The Lions added a defensive line, an offensive tackle and a fullback on the third day of the draft. We discuss.


The 2018 NFL draft is finally in the rear view and we no longer have to look at who the Detroit Lions may select, instead concentrating on who they selected. As this is head coach Matt Patricia’s first draft, we can safely assume the players are going to be fits for his coaching schemes.

Each ranging from very good to great athletically, each of the Lions’ picks seem cobbled together from historically great players.

The Lions’ first-round selection, Frank Ragnow, put up the fourth-highest Relative Athletic Score ever recorded by a center. He is bigger than both Mike or Maurkice Pouncey, twins who share nine Pro Bowl selections between them. Ragnow’s explosiveness numbers were on par with former Pro Bowl center Nick Hardwick, who started 136 games over a decade for the San Diego Chargers. And with a RAS of 9.93, Ragnow has a more impressive overall athletic profile than 2017 first-team All-Pro Jason Kelce (9.50 RAS).

With players like Sony Michel (8.97 RAS), Nick Chubb (9.16), and Rashaad Penny (7.32) already off the board, the Lions didn’t wait to select Kerryon Johnson (7.10). It isn’t difficult to find similar athletic comparison for Johnson. Though they differ stylistically, athletically, Johnson is nearly a mirror image of former first-round pick Marshawn Lynch.

Lynch, like Johnson, ran a 4.52 in the 40-yard dash, and each posted strong explosion numbers in the vertical and broad jumps. In fact, Johnson posted slightly better numbers in both of the explosiveness and agility drills, while Lynch put up a far more impressive bench press than Johnson.

Tracy Walker (6.88 RAS) was a bit of a surprise in the third round, but finding reasons why the Lions would covet him as a player weren’t difficult to find. Bigger, and with better speed than current Lions starter Glover Quin, Walker has more than enough range to do damage as a deep-field roamer.

One area that wasn’t talked about much are his incredibly long arms. At 33.5 inches, Walker is one of only 16 safeties since 2010 to have arms 33 inches or longer. It’s a small group, but it includes All-Pro Kam Chancellor, Pro Bowler Eric Reid, and quality starters such as Jamal Adams and George Iloka. Of that long-limbed group of defensive backs, Walker is the fastest.

Fourth-rounder Da’Shawn Hand was one of the Lions’ more athletic selections, registering a RAS of 8.90 out of 10. Now it’s up to his former position coach, Bo Davis, who currently holds the same role in Detroit, to tap that immense potential.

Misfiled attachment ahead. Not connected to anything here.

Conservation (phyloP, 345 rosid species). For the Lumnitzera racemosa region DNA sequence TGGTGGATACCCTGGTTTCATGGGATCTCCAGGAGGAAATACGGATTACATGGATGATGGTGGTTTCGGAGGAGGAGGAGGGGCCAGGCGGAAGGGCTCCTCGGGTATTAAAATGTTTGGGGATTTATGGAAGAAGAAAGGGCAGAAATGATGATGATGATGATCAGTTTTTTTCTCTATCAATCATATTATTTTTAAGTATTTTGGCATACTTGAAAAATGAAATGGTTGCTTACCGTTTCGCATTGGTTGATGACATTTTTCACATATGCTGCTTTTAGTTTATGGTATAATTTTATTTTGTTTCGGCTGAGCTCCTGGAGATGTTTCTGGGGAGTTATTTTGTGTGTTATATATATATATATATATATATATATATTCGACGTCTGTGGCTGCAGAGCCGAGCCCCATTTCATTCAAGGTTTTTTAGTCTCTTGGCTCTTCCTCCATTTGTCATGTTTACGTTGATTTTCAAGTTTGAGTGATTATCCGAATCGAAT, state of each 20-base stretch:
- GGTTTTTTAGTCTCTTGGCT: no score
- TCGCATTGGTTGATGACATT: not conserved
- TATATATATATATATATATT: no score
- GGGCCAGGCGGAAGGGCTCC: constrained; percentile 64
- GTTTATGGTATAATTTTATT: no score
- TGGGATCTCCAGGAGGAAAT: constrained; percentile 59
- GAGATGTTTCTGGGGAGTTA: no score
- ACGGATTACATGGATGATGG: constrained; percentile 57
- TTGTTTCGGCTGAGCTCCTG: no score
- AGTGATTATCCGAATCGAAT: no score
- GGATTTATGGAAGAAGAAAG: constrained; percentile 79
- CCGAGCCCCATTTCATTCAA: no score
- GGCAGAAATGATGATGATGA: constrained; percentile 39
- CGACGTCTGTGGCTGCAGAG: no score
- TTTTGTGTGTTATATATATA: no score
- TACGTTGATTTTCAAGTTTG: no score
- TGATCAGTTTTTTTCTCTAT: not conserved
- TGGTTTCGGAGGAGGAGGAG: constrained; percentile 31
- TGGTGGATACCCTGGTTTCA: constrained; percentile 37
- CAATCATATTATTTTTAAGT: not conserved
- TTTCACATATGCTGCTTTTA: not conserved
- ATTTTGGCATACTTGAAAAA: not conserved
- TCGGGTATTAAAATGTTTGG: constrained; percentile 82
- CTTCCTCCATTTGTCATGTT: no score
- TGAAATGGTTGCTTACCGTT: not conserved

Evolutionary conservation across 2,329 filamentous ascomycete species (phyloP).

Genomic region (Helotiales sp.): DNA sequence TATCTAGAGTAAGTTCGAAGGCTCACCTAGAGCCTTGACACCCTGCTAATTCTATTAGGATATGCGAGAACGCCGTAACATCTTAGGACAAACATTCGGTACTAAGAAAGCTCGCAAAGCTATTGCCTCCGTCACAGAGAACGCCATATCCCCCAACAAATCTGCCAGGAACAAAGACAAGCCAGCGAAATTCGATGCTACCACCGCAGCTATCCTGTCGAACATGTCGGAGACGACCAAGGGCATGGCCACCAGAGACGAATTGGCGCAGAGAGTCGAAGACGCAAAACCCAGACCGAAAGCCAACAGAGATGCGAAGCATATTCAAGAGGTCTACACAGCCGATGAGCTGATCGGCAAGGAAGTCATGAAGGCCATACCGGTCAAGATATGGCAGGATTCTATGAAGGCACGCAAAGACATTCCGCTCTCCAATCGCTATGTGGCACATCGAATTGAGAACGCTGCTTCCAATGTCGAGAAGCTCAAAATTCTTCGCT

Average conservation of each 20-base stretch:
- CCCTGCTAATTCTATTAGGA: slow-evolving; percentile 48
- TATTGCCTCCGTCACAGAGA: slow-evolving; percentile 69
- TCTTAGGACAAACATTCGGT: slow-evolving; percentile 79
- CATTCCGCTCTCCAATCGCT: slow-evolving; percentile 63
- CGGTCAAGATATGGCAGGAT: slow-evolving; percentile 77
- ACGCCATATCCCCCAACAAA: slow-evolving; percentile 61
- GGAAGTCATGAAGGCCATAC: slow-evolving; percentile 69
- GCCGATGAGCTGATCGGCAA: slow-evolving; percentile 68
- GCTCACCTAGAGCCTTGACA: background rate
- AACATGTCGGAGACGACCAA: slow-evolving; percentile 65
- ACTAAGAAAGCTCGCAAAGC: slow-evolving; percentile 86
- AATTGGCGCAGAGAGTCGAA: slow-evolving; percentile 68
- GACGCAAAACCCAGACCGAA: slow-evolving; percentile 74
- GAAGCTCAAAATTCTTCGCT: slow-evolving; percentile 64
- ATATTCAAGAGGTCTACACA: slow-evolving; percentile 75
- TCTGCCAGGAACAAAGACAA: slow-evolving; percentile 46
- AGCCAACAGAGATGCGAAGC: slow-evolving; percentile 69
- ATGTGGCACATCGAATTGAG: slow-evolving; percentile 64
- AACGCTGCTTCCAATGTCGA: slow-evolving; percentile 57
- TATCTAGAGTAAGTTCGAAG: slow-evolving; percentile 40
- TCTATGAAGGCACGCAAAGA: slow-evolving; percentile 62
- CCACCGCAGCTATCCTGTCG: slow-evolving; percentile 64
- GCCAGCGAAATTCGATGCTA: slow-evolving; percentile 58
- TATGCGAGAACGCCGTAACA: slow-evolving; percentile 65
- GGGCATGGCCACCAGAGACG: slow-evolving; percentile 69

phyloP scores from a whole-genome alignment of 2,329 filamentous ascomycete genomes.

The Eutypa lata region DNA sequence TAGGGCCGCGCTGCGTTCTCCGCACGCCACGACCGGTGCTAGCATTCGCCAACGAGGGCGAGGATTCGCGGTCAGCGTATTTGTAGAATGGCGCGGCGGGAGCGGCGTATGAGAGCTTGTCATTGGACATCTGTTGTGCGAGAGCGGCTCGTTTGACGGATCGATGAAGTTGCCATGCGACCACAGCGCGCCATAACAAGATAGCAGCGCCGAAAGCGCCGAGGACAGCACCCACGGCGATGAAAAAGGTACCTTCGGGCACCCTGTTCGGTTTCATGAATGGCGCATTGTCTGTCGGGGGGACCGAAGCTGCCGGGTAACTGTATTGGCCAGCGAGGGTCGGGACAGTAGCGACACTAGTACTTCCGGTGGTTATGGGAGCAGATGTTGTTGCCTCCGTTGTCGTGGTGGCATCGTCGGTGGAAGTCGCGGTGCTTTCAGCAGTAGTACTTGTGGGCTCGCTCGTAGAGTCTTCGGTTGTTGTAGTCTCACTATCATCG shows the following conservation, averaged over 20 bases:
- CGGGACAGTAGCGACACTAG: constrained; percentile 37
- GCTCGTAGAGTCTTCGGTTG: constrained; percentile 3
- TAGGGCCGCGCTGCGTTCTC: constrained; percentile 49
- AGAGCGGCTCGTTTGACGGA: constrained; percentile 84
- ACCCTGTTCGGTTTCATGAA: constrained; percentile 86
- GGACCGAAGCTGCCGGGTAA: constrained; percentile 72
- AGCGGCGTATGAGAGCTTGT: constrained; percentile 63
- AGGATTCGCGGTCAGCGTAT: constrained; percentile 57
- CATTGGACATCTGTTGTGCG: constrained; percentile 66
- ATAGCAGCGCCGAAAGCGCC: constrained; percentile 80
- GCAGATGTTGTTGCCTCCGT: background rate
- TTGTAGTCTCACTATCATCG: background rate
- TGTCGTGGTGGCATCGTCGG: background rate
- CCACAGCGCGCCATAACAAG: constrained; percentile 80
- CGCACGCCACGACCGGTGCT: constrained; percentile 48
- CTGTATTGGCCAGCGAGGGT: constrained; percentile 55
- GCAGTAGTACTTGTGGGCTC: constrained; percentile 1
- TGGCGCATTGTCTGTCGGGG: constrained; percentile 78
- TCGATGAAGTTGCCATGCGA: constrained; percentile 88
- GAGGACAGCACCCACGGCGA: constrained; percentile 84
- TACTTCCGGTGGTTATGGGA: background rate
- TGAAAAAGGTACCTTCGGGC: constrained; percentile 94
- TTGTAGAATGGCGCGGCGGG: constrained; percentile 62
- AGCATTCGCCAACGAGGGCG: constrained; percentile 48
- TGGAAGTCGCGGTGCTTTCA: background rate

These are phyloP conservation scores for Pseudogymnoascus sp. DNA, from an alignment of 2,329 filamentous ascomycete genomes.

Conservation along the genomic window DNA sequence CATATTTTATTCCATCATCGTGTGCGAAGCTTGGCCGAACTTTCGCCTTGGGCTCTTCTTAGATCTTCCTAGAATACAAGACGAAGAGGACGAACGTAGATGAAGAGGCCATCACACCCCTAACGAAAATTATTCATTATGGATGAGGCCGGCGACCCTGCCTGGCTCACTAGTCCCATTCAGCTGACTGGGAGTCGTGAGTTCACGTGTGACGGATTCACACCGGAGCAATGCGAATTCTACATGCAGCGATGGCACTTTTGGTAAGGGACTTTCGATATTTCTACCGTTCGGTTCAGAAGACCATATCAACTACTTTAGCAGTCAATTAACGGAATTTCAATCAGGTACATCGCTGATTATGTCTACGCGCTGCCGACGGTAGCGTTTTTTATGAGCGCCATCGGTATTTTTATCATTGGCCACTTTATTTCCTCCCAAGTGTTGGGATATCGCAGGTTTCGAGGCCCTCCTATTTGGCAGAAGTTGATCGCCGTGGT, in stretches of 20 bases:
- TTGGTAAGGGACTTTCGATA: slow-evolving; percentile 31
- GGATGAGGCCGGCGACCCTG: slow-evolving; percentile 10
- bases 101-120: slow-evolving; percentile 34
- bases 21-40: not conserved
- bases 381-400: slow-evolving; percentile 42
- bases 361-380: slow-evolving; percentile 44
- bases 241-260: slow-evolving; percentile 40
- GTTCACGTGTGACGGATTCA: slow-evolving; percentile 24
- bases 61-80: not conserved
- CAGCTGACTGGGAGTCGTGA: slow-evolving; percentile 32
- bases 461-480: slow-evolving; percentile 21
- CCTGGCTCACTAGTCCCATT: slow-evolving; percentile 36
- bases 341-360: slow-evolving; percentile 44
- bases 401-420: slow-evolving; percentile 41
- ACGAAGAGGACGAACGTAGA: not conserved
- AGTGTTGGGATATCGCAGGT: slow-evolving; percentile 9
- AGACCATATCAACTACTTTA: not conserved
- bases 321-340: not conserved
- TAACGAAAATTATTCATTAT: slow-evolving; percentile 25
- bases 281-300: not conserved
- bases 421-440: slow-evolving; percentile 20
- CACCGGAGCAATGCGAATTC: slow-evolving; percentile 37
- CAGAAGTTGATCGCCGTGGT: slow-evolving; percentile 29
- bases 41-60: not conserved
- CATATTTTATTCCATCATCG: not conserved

Like Johnson, Hand has a nearly across-the-board athletic comparison, one striking closer to home for Lions fans: former first-round pick Nick Fairley.

Fairley ended up with a higher RAS (9.44), with better performance in the agility drills. Outside of that, the two players are nearly the same size, posted almost identical explosiveness drills, and both posted elite speed and quickness for a defensive tackle.

Tyrell Crosby, the team’s fifth-round selection, was one of the surprising draft slides before the Lions stopped his descent. Similar in size to Cowboys All-Pro Tyron Smith, and with arms nearly as long, the Lions are hoping Crosby can start his career at offensive tackle. Lacking the elite athletic traits that made Smith so dominant, Crosby appears destined for a move inside to guard, either as depth or an eventual successor to T.J. Lang.

Crosby bears some athletic similarities to Panthers Pro Bowl guard Trai Turner, with both posting the same shuttle time and Crosby putting up a somewhat better time in the 3-cone. Explosiveness is more of a strength for Crosby, and his vertical and broad jumps were each within an inch of those scored by Pro Bowler Zack Martin.

The return of a fullback in Detroit might have come as a surprise, but with the added focus on the run game, plus new offensive line coach Jeff Davidson’s former reliance on one in Minnesota, it makes a lot more sense. The fullback Davidson had blocking for Adrian Peterson was former Lions draftee Jerome Felton (7.85 RAS). Seventh-round pick Nick Bawden (7.93) is a carbon copy athletically.

None of their measurements line up exactly, but the differences are minimal. Bawden is slightly taller than Felton, while Felton was slightly faster. Felton was more explosive, Bawden a bit more agile, which is impressive considering the size difference.

The fullback often is viewed as a dying breed, but the Lions look to be copying a Pro Bowl formula that has worked in the past.

Patricia will be setting the tone of his coaching tenure with this draft class and, on the surface, it looks to be off to a strong start. General manager Bob Quinn provided his new coach with six players loaded to the brim with athletic talent, and it’s up to the coaching staff to get the most out of them. Athleticism alone won’t win football games, but if the coaching is good enough, a team stands to benefit from the tools provided.

The Relative Athletic Score (RAS) system was developed by Kent Lee Platte in 2012 to provide fans with a contextualized score on a 0-10 scale, making it easier to understand how athletic draft prospects are when compared to their position dating back to 1987.